Firm will focus on developing bridged bicyclic antibiotics against Category A and B bacteria.

Enanta Pharmaceuticals could receive up to $42.7 million from the NIAID over five years to develop antibiotics to be used as medical countermeasures against multiple biodefense Category A and B bacteria. The award will fund preclinical and clinical development of a new class of bridged bicyclic antibiotics known as bicyclolides. 

Enanta has focused on bicyclolides for the treatment of infections caused by methicillin-resistant Staphylococcus aureus (MRSA), vancomycin-resistant enterococci (VRE), and resistant streptococci. Enanta has bicyclolides that are active against top priority Gram-positive and Gram-negative biodefense pathogens like anthrax (Bacillus anthracis), plague (Yersinia pestis), tularemia (Francisella tularensis), and glanders (Burkholderia mallei). 

Due to a unique binding site on the bacterial ribosome, bicyclolides are very effective against resistant pathogens, according to Enanta. “Bicyclolide antibiotics discovered by Enanta offer a new broad spectrum approach to treating lethal infections including those caused by biothreat pathogens,” says Jay Luly, Ph.D., president and CEO, Enanta.

“We have new bicyclolides with both oral and IV dosage forms to provide flexible treatment options for the hospital and community setting. This contract will enable us to advance additional bicyclolide candidates into clinical development.”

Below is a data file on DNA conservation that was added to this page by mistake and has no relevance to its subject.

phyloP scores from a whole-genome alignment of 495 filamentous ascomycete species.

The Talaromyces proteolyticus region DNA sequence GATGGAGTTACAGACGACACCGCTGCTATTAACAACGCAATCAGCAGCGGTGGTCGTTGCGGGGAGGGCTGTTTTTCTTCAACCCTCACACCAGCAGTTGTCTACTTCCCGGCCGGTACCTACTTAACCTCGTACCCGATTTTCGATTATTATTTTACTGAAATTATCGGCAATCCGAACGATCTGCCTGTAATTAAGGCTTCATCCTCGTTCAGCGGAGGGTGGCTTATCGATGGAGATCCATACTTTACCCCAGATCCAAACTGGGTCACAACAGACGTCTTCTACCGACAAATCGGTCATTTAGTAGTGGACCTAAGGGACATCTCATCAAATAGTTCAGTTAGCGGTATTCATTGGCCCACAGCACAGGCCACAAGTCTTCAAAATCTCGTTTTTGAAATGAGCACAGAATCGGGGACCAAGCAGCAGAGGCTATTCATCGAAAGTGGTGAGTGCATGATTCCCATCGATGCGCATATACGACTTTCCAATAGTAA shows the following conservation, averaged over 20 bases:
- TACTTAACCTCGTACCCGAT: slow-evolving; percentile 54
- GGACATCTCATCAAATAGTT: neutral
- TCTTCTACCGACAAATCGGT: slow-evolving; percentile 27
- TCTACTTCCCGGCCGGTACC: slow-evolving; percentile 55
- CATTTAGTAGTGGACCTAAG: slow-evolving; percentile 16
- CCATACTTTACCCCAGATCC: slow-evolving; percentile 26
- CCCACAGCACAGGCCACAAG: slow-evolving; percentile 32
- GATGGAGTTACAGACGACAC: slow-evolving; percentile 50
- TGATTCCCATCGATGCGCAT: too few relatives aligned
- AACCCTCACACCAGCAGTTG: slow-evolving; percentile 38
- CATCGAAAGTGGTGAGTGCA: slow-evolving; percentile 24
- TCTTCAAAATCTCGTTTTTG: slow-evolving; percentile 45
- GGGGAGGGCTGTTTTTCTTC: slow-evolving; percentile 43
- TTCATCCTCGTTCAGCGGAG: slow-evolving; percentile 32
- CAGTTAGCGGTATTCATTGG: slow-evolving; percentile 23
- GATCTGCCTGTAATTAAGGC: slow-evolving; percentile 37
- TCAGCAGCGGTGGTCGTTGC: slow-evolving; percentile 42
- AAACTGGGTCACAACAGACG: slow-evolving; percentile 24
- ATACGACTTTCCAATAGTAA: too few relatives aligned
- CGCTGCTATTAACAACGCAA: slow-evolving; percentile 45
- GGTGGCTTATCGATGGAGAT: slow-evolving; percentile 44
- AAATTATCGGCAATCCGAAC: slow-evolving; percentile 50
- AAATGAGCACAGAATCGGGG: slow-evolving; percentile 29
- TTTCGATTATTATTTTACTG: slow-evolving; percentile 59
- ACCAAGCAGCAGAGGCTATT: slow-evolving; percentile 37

Enanta has applied several research strategies to develop its antibiotics, including innovative medicinal chemistry approaches to create novel and proprietary chemical structures; conformational engineering of macrolides so that the molecular shape is no longer recognized by the bacterial efflux pumps; and structural design to add chemical moieties that interact with additional binding elements of the bacterial ribosomal RNA to overcome targeted superbugs.

Enanta is also developing protease, NS5A, nucleoside(tide) polymerase, and cyclophilin-based inhibitors targeted against the hepatitis C virus (HCV). The company says that it has established a SAR strategy to create novel and proprietary series and leads that demonstrate significant antiviral potency in the enzyme and cell-based replicon assay.

Enanta reports that it has identified promising lead series and several lead candidates that have sub nM potency in the replicon assay, good bioavailability, attractive drug levels at the site of infection, and potential for QD dosing. Enanta has announced the advancement of this program into Phase II trials. Enanta has a worldwide collaboration agreement with Abbott Laboratories for the development of protease inhibitors, under which Enanta retains a 40% profit share option in the U.S. and has royalty streams in non-U.S. territories.

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